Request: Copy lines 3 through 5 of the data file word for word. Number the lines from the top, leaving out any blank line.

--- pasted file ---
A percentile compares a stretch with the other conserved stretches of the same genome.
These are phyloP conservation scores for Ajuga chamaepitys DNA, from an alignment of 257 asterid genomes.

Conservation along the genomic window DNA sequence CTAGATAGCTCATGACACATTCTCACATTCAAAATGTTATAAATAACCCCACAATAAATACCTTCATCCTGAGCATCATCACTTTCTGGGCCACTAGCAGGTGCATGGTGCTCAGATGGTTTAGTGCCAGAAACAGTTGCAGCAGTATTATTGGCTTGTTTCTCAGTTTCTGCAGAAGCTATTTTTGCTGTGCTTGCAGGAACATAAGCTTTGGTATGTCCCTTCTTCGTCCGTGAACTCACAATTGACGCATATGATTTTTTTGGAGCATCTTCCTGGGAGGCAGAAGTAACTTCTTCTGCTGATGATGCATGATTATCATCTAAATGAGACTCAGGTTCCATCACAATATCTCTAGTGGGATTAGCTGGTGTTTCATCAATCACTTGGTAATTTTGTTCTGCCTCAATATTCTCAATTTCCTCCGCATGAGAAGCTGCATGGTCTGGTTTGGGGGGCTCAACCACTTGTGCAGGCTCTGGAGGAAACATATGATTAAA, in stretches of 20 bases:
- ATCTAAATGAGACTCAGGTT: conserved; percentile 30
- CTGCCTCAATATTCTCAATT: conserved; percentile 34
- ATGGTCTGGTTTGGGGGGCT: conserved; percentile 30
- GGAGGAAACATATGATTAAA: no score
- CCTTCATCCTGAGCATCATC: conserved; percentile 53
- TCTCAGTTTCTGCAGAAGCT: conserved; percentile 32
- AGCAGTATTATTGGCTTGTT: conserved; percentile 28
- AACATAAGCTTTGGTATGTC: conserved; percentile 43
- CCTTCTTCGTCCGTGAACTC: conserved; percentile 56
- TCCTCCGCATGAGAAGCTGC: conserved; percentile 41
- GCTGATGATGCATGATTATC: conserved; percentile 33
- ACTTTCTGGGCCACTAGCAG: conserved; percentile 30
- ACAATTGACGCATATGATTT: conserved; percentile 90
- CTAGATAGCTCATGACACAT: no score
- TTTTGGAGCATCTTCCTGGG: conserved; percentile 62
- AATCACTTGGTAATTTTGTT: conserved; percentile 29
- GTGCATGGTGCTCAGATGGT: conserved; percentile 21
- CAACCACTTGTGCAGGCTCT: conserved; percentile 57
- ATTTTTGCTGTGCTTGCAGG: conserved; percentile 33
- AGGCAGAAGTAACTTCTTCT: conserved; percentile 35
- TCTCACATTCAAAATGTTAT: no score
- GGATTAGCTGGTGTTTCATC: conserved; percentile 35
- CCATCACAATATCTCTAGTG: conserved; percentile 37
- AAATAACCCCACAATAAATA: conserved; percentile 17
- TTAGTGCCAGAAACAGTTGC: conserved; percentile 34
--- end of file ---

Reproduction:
Conservation along the genomic window DNA sequence CTAGATAGCTCATGACACATTCTCACATTCAAAATGTTATAAATAACCCCACAATAAATACCTTCATCCTGAGCATCATCACTTTCTGGGCCACTAGCAGGTGCATGGTGCTCAGATGGTTTAGTGCCAGAAACAGTTGCAGCAGTATTATTGGCTTGTTTCTCAGTTTCTGCAGAAGCTATTTTTGCTGTGCTTGCAGGAACATAAGCTTTGGTATGTCCCTTCTTCGTCCGTGAACTCACAATTGACGCATATGATTTTTTTGGAGCATCTTCCTGGGAGGCAGAAGTAACTTCTTCTGCTGATGATGCATGATTATCATCTAAATGAGACTCAGGTTCCATCACAATATCTCTAGTGGGATTAGCTGGTGTTTCATCAATCACTTGGTAATTTTGTTCTGCCTCAATATTCTCAATTTCCTCCGCATGAGAAGCTGCATGGTCTGGTTTGGGGGGCTCAACCACTTGTGCAGGCTCTGGAGGAAACATATGATTAAA, in stretches of 20 bases:
- ATCTAAATGAGACTCAGGTT: conserved; percentile 30
- CTGCCTCAATATTCTCAATT: conserved; percentile 34